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Small-Cell Lung Cancer: Treatment Progress and Prospects

Small-Cell Lung Cancer: Treatment Progress and Prospects

This comprehensive, well-written review of small-cell lung cancer by Drs. Clark and Ihde covers nearly all of the important clinical issues. However, a few areas warrant additional comment and discussion.

Diagnosis by Transthoracic Fine-Needle Aspiration
Drs. Clark and Ihde point out that transthoracic fine-needle aspiration is a safe, cost-effective diagnostic technique. However, a word of caution should be raised about its use in patients with peripheral lesions. I have found that certain patients with peripheral lesions actually have neuroendocrine tumors of other varieties, usually carcinoid tumors (either typical or atypical), when a more definitive biopsy or resection is performed. This is particularly true of nonsmokers. More rarely, patients can have mixed small-cell and non-small-cell carcinomas, with only the small-cell component identified in tissue obtained via fine-needle aspiration.

All of these lesions, when localized, require initial surgical resection, which not only is important therapeutically but also is necessary for accurate diagnosis. It is important to understand this par-ticular clinical picture. Although most oncologists currently believe that peripheral lesions should be resected initially, I am not sure whether it is widely appreciated that a number of these tumors represent other varieties of neuroendocrine tumors.

For example, I recently saw a patient with small-cell lung carcinoma diagnosed 6 years earlier by fine-needle aspiration of a lung lesion. He had multiple bone metastases and was treated with several sequential chemotherapy regimens. A few weeks previously, hypercorticalism from ectopic adrenocorticotropic hormone secretion was detected. Biopsy of a lymph node revealed a classic carcinoid tumor. The long history of this patient’s neoplasm also suggested an alternative diagnosis.

When localized to the lung, the typical or classic carcinoid tumor does not require chemotherapy. It is inappropriate to treat patients with isolated peripheral lesions with chemotherapy initially with the idea of performing surgery at a later date, when the diagnosis is made solely from a fine needle aspiration.

Appropriate Role of Growth Factor Support During Chemotherapy
I would like to emphasize that growth factor support should not be routinely employed during chemotherapy for small-cell lung cancer patients. It is ironic that granulocyte colony-stimulating factor (G-CSF [Neupogen]) gained FDA approval on the basis of a randomized trial in patients with small-cell lung cancer.[1] This trial, however, used a particularly intensive treatment course with cyclophosphamide (Cytoxan, Neosar), etoposide, and doxorubicin. Although G-CSF reduced myelotoxicity in this setting, no form of intensive chemotherapy that produces severe, prolonged myelosuppression has ever been shown to be more effective than modest-dose regimens that routinely produce much less myelosuppression.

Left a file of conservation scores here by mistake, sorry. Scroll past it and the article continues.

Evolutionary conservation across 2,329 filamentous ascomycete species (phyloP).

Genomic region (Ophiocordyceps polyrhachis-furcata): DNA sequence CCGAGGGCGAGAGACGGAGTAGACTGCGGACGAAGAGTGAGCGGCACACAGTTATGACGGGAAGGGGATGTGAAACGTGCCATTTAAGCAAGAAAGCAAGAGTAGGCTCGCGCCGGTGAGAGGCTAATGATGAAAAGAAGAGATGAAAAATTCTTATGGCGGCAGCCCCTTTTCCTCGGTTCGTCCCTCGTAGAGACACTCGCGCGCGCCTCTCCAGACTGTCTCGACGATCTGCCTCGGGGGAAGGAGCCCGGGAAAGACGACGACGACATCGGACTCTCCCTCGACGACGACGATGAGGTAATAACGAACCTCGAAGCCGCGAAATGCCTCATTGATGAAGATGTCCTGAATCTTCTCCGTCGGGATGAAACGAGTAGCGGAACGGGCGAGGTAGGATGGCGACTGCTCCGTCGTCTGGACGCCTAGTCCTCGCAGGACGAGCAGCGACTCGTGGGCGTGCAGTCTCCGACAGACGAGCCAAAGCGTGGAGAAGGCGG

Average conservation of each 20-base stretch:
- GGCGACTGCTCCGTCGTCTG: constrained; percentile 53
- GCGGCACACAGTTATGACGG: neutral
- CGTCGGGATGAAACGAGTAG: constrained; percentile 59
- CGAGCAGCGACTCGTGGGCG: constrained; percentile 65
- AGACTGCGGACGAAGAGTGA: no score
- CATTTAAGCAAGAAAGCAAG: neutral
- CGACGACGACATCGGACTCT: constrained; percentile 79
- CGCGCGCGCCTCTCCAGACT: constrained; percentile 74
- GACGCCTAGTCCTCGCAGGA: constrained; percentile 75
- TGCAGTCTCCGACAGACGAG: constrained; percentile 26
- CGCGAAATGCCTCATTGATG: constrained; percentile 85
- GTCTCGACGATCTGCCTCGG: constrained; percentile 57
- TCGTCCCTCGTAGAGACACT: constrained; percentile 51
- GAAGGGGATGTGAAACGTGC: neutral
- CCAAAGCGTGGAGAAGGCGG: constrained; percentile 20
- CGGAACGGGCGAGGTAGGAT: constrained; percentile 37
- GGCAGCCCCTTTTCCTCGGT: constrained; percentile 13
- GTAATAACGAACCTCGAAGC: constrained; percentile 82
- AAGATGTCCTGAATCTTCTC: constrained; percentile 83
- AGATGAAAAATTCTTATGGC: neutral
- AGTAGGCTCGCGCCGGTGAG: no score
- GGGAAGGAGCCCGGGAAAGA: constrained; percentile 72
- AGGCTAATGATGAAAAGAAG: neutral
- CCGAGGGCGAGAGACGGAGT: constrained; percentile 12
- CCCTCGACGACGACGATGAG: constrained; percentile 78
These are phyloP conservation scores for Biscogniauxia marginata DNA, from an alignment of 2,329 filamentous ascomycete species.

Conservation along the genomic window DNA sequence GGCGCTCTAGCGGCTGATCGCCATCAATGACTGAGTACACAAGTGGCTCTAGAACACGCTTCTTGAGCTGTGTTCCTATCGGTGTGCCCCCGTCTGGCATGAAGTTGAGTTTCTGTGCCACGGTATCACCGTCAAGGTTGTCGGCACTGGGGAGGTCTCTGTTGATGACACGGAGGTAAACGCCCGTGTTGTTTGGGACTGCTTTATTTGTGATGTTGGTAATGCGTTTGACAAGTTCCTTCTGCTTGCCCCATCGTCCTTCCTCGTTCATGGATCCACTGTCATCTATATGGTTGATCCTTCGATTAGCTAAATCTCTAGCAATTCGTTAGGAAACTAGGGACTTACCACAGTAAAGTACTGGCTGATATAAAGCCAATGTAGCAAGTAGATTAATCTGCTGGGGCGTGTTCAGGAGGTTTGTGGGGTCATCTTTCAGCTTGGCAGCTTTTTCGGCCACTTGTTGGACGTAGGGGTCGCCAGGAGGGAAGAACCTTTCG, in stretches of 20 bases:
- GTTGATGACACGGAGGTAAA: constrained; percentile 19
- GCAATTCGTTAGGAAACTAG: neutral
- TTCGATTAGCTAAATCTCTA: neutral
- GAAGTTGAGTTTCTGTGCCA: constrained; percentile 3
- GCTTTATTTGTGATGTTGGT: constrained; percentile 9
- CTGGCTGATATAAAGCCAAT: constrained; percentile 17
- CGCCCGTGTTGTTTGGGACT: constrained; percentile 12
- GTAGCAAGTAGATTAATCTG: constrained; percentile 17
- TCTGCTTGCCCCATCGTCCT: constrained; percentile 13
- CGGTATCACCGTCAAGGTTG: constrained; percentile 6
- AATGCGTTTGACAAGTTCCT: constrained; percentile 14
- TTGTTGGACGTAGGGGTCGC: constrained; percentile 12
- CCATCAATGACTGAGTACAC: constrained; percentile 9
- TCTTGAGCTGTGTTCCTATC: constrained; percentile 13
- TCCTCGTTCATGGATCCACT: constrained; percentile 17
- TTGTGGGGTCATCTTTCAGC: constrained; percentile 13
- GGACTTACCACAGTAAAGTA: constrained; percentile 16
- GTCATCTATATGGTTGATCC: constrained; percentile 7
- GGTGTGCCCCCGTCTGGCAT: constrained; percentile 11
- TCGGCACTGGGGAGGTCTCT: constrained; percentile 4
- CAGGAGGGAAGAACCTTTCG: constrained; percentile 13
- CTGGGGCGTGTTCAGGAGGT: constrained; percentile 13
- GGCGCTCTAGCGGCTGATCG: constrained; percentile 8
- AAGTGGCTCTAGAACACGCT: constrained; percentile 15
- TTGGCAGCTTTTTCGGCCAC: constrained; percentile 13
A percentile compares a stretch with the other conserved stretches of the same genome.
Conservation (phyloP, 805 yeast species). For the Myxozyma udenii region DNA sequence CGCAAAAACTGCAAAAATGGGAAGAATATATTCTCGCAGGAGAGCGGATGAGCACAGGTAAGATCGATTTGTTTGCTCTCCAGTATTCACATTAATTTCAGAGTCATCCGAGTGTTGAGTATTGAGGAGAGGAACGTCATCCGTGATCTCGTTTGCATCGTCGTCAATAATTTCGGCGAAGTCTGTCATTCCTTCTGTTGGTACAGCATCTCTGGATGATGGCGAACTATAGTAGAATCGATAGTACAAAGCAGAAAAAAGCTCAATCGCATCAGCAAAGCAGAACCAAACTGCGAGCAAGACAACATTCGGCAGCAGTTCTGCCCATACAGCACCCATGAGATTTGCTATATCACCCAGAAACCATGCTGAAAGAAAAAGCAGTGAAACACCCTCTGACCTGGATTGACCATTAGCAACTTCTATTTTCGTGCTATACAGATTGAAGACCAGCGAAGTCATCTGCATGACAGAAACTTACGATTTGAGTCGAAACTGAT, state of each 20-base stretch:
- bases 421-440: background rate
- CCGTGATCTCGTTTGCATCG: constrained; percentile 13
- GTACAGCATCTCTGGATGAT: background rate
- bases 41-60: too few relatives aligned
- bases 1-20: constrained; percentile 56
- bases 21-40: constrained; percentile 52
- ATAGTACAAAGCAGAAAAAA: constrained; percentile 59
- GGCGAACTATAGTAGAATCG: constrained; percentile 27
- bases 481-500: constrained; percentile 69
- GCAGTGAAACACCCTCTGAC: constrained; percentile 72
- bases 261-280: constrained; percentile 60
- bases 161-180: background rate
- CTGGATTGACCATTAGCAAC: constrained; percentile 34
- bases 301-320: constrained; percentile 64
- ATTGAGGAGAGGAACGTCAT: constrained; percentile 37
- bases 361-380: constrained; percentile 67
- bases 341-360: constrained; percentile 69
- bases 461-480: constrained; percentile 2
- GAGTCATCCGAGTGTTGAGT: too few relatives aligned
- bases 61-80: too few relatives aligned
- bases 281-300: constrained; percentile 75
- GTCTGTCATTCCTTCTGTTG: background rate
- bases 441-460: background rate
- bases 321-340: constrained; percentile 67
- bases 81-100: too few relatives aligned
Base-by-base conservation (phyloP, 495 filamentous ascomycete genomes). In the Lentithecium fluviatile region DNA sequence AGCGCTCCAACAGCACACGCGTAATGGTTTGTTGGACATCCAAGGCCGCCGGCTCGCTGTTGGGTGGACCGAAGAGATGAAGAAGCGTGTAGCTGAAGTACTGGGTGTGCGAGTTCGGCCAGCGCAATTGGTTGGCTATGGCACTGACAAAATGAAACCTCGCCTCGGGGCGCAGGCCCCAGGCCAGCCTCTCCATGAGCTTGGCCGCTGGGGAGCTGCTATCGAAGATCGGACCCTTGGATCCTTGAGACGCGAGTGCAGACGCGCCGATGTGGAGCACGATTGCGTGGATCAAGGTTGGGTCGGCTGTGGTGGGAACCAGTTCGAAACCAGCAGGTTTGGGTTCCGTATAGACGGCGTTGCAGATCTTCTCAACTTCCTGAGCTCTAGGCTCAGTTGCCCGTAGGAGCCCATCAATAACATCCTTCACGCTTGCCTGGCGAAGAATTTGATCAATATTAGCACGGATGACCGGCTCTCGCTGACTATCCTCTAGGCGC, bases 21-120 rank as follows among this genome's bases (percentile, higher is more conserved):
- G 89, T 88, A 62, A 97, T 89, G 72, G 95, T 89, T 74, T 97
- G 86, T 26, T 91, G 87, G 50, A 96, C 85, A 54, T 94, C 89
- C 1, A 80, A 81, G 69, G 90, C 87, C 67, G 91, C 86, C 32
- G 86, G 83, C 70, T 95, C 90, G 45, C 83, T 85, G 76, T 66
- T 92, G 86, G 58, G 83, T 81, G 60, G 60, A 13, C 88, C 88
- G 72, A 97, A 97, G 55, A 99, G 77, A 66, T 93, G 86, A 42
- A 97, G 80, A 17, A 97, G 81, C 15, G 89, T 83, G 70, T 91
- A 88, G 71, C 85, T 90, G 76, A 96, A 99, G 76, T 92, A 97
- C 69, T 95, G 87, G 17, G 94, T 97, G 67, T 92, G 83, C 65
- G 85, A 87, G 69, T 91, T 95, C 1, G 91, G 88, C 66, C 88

The high-dose regimen employed in the trial that gained FDA approval for G-CSF is more toxic, but no more effective, even when administered with the cytokine, than modest doses of cisplatin (Platinol) or carboplatin (Paraplatin) plus etoposide. I see the value of cytokines as a routine part of primary therapy only if extremely intensive regimens become more effective in the future.

Carboplatin in Combination Chemotherapy
Drs. Clark and Ihde should have discussed the role of carboplatin more thoroughly. Carboplatin in combination chemotherapy has many practical advantages over cisplatin in patients with small-cell lung cancer. I do not fully understand why cisplatin continues to be the favored agent. I suspect that historical precedence is a factor, as well as older data with carboplatin before area-under-the-curve (AUC) dosing was routinely used.

The current literature, [2-4] as well as my own experience, convinces me that carboplatin is equally effective as and much less toxic than cisplatin. A recent meta-analysis of the several randomized comparisons showed no significant differences between the two agents, except for less toxicity with carboplatin.[P. A. Bunn, Jr., md, personal communication, February 1998] Therefore, I favor the use of carboplatin over cisplatin in patients with small-cell lung cancer.

Insufficient Study of Newer Agents
I am also somewhat puzzled as to why the newer agents—paclitaxel (Taxol), docetaxel (Taxotere), topotecan (Hycamtin), irinotecan (Camptosar), vinorelbine (Navelbine), and gemcitabine (Gemzar)—have not been studied as thoroughly in small-cell cancer as in non-small-cell lung cancer. Most of these drugs are more active than older single agents in non-small-cell carcinomas, and even greater efficacy is expected for small-cell carcinoma.